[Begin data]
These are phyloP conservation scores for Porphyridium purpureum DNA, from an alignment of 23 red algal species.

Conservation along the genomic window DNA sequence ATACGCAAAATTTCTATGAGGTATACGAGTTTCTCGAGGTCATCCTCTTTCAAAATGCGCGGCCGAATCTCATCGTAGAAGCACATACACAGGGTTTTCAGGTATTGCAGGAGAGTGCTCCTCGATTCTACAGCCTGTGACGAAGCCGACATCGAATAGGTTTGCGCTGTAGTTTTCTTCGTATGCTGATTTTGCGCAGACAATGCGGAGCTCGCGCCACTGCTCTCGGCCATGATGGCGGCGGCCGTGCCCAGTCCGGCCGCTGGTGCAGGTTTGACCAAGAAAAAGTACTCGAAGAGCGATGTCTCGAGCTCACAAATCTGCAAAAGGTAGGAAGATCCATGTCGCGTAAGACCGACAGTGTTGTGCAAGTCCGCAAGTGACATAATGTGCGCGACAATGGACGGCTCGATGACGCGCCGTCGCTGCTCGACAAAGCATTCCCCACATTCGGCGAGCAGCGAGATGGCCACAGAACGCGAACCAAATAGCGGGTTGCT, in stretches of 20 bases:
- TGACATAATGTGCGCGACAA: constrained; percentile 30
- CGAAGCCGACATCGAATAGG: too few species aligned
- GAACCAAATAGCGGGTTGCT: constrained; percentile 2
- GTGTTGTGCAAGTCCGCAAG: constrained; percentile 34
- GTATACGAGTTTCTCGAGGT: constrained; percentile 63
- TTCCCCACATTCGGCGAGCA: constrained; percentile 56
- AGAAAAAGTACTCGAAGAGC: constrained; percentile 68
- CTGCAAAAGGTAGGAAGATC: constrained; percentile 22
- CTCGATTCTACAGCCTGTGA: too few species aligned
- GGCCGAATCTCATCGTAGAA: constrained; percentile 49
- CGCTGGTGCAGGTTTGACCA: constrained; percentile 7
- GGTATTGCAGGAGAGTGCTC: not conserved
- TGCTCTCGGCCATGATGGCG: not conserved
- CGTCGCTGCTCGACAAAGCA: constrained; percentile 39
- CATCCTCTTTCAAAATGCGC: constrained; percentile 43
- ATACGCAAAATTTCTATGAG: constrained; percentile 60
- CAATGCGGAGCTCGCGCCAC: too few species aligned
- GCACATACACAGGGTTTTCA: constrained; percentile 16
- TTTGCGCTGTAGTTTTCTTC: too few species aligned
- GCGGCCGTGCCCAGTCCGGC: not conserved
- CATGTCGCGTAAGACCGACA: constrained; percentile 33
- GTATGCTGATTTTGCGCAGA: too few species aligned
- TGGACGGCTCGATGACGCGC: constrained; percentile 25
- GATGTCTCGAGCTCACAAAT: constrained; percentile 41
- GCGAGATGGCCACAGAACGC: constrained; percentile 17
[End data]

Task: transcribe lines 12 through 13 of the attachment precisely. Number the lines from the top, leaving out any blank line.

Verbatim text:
- GGCCGAATCTCATCGTAGAA: constrained; percentile 49
- CGCTGGTGCAGGTTTGACCA: constrained; percentile 7